Ahmet Ertegun: Reflections From A Music Icon
The late Ahmet Ertegun was the link, the most prominent executive of the modern-day music business who also was active at the birth of R&B, rock'n'roll and all the pop fashions since. What followsAhmet Ertegun was the link, the most prominent executive of the modern-day music business who also was active at the birth of R&B, rock'n'roll and all the pop fashions since. His death Dec. 14, 2006, at the age of 83, a loss in so many ways, also deprives the music industry of a wealth of memories of its own growth and development.
In 1997, to mark the 50th anniversary of Atlantic Records, Ertegun shared many of those memories with Adam White, who was then Billboard's international editor-in-chief. (White today is VP of communications at Universal Music Group International.) As part of this tribute to Ertegun, we present that interview, originally published in the Jan. 17, 1998, issue of Billboard.
1997. An autumn afternoon in New York. A young man approaches a curbside limousine as its passengers settle into their seats, and asks, "Do you still listen to new music, Mr. Ertegun?" Moments before, the co-chairman and co-founder of Atlantic Records had emerged from the darkened dugout that is CBGB, completing -- for that day, anyway -- a photo session with Annie Leibowitz.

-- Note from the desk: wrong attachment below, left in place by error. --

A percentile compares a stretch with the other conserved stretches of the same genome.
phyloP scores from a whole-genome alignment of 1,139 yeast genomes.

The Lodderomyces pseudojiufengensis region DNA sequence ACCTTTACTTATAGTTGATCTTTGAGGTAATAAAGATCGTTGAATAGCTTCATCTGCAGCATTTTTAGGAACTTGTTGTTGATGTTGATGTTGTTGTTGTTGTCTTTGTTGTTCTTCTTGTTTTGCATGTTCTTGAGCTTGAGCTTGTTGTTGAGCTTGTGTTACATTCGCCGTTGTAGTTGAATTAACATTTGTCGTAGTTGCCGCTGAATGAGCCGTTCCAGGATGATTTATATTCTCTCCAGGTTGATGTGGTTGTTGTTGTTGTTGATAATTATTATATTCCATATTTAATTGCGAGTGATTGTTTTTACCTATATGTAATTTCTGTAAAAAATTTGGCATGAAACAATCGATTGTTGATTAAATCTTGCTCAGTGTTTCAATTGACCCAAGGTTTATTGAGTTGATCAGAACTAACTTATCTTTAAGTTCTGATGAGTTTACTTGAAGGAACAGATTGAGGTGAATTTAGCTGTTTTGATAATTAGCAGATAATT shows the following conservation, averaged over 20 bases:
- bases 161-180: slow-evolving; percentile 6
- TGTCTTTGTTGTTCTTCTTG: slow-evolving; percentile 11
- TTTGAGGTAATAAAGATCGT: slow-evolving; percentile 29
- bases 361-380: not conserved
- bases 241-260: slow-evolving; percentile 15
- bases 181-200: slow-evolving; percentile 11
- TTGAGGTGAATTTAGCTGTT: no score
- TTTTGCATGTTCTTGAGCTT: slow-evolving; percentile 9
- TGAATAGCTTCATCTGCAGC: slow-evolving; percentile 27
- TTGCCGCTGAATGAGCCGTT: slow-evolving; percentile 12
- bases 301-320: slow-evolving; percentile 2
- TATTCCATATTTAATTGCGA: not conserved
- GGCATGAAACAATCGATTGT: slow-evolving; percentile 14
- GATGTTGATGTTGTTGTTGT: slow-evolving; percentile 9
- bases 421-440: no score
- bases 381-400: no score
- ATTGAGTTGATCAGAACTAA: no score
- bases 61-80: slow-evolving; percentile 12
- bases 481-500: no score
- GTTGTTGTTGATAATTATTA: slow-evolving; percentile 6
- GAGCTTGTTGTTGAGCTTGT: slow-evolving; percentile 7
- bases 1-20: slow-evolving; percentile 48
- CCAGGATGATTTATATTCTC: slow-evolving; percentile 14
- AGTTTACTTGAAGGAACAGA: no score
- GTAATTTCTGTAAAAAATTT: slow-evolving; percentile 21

"Yes," he answers, "but not tonight." His questioner is persistent: "Can I give you a tape?" "Give it to them," Ertegun says, waving toward a couple of Atlantic staffers. "I'll lose it." As the car pulls away, its other passenger has a question. "Does that pitch happen often?" Ertegun nods: "All the time."
1947. An autumn night in New York. Joe Morris, who has left Lionel Hampton's orchestra, assembles a new combo -- saxmen Johnny Griffin (tenor) and Bill McLemore (baritone), pianist Wilmus Reeves, guitarist George Freeman, drummer Leroy Jackson and bassist Embra Daylie -- to cut some sides for Atlantic Records, a brand-new company. The diskery's principals, Ahmet Ertegun and Herb Abramson, prepare for another sleep-deprived night as they rush to beat the Jan. 1 strike of the American Federation of Musicians.
Between those two Manhattan autumns, Ahmet Ertegun has owned, operated, transacted and navigated Atlantic Records to the pinnacle of the modern record business. He and his erstwhile partners -- among them, Herb Abramson, Jerry Wexler and his brother, the late Nesuhi Ertegun -- did so with dedication and integrity, sophistication and street savvy. And by listening to new music.
Since the 1950s, generations of musicians, singers, songwriters and producers have traveled by the light of such Atlantic beacons as "Sh-Boom," "What'd I Say," "There Goes My Baby," "Respect," "For What It's Worth," "Stairway to Heaven" and "Good Times."
The beacon still shines. During an interview for Billboard's salute to a half-century of Atlantic Records, Ertegun rustled through the pile of cassettes on his office desk, then played one featuring the powerful pipes of a teenage newcomer. "Listen to that diction," he declares. "Perfect." Then he fingered a shrink-wrapped compact disc, factory fresh. "This is another of our new bands."